Sound Pharmaceuticals Ebselen Clinical Trials

[October 28, 2020: still not recruiting]

Feel free to use content of this letter as needed.

FDA Drug Trials Email: CDER-OSI-GCPReferrals@fda.hhs.gov
Regarding: https://clinicaltrials.gov/ct2/show/NCT02779192

To whom it may concern,

Please terminate Sound Pharmaceuticals, Inc. clinicaltrials.govNCT02779192. This clinical trial is for a noise-induced hearing loss prevention drug SPI-1005 or ebselen. It is planning to recruit participants with noise-induced hearing loss with anticipated start date unknown. Sound Pharmaceuticals’ clinical trial is using noise damage on human subjects to study the effect of ebselen. The noise trauma temporary threshold shift (TTS) methodology designed by the study sponsor—Sound Pharmaceuticals—is unethical and unscientific.

100 dB for 4 hours = Sound Pharmaceuticals clinical trial CSC sound exposure planned for unprotected participants.

100 dB for 15 minutes = current international and USA National Institute of Occupational Safety & Health (NIOSH) unprotected daily noise exposure limit.

100 dB for 1 hour = out of date Occupational Safety & Health Administration (OSHA) unprotected daily exposure limit.

Unprotected exposure to the planned clinical trial’s high level and duration of noise trauma is scientifically proven to cause hidden hearing loss also known as cochlear synaptopathy. This is noise-induced permanent hearing nerve damage that progresses even after temporary symptoms go away. Symptoms of cochlear synaptopathy include temporary hearing changes, speech distortion or Words in Noise (WIN) deficit, and tinnitus or hyperacusis (decreased sound tolerance).

Sound Pharmaceuticals, Inc., their employees, and associates (including Dr. Colleen Le Prell) have denied the existence of hidden hearing loss or cochlear synaptopathy after occasional noise trauma. This directly contradicts all independent scientific research, including leading international experts in this field who include Kujawa and Liberman.

The proposed clinical trial participants with pre-existing noise-induced hearing loss are even more vulnerable to noise trauma than people with normal hearing. Experts believe additional noise trauma will cause additional cochlear synaptopathy including progressive communication degradation long after temporary symptoms go away.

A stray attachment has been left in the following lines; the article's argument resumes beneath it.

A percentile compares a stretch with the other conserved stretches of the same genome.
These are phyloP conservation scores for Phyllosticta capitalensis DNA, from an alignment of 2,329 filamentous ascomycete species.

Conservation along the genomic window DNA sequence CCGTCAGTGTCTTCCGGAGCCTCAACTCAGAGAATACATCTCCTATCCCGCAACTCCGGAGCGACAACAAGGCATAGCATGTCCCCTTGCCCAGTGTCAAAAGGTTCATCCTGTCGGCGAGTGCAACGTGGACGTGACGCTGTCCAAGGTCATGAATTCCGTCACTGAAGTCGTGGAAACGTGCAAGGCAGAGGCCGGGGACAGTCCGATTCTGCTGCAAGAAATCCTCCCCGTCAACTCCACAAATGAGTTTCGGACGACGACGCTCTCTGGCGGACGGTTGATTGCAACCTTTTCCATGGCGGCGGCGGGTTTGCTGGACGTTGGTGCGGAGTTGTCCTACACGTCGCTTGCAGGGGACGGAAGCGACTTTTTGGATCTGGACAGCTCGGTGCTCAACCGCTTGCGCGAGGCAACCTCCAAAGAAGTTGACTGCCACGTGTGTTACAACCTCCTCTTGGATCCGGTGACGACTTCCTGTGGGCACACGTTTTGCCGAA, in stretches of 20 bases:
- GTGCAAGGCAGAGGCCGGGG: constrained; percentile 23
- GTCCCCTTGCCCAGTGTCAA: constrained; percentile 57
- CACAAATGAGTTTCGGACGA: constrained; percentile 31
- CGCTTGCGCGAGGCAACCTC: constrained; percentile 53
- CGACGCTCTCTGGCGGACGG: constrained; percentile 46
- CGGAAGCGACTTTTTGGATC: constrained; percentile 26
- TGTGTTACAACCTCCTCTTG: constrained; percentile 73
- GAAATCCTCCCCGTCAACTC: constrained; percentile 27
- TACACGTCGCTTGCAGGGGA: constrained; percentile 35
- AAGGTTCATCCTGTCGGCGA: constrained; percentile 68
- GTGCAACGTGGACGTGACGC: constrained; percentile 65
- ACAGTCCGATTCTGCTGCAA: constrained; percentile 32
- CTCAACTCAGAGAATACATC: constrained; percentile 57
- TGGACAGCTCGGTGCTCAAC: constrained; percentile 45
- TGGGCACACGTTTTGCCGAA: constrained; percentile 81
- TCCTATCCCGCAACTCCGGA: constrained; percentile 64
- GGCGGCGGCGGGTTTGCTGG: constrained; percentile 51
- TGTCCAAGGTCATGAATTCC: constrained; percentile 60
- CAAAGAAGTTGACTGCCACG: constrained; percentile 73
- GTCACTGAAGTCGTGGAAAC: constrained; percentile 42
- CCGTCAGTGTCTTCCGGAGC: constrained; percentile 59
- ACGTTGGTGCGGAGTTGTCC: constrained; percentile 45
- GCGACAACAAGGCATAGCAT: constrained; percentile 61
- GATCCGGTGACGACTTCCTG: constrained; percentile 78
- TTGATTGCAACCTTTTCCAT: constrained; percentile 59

It is unethical for medical research to cause permanent harm to human subjects as per the Helsinki Declaration and the Nuremburg Code. Causing noise-induced hearing health damage in humans to study a drug is not ethical. Researchers would never be allowed to run clinical trials where they cause vision damage or heart damage to study a drug or treatment.

Please terminate this unethical and unscientific clinical trial.

Sincerely, Jan L. Mayes

For more evidence-based science, google cochlear synaptopathy.

Sources include:

  1. Chasin, M. (February 2017). Temporary Threshold Shift (TTS) is NOT so Temporary. Expert Roundtable: Music & Hearing | February 2017 Hearing Review. http://www.hearingreview.com/2017/02/temporary-threshold-shift-tts-not-temporary/
  2. Kujawa SG, Liberman MC. (2009). Adding insult to injury: cochlear nerve degeneration after “temporary” noise-induced hearing loss. J Neurosci 2009;29:14077–14085. https://blogs.cdc.gov/niosh-science-blog/2014/11/21/tts-screening/
  3. Heeringa AN, van Dijk P. (2014). The dissimilar time course of temporary threshold shifts and reduction of inhibition in the inferior colliculus following intense sound exposure. Hear Res. 2014;312:38–47. https://www.ncbi.nlm.nih.gov/pubmed/24650953
  4. Liberman MC, Epstein MJ, Cleveland SS, et al. (2016) Toward a Differential Diagnosis of Hidden Hearing Loss in Humans. PLoS One;11:e0162726. https://www.ncbi.nlm.nih.gov/pubmed/27618300
  5. Moser T, Starr A. (2016) Auditory neuropathy–neural and synaptic mechanisms. Nat Rev Neurol.;12:135–49. https://www.ncbi.nlm.nih.gov/pubmed/26891769
  6. Nordmann AS, Bohne BA, Harding GW. (2000). Histopathological differences between temporary and permanent threshold shift. Hear Res. 2000;139:13–30. https://www.ncbi.nlm.nih.gov/pubmed/10601709
  7. Shi L, Chang Y, Li X, et al. (2016). Cochlear Synaptopathy and Noise-Induced Hidden Hearing Loss. Neural Plast. 2016;2016:6143164. https://www.hindawi.com/journals/np/2016/6143164/
  8. Themann, C. (Nov. 24, 2014) CDC NIOSH Science Blog: First, Do No Harm: Temporary Threshold Shift Screening is Not Worth the Risk. https://blogs.cdc.gov/niosh-science-blog/2014/11/21/tts-screening/

What do you think?

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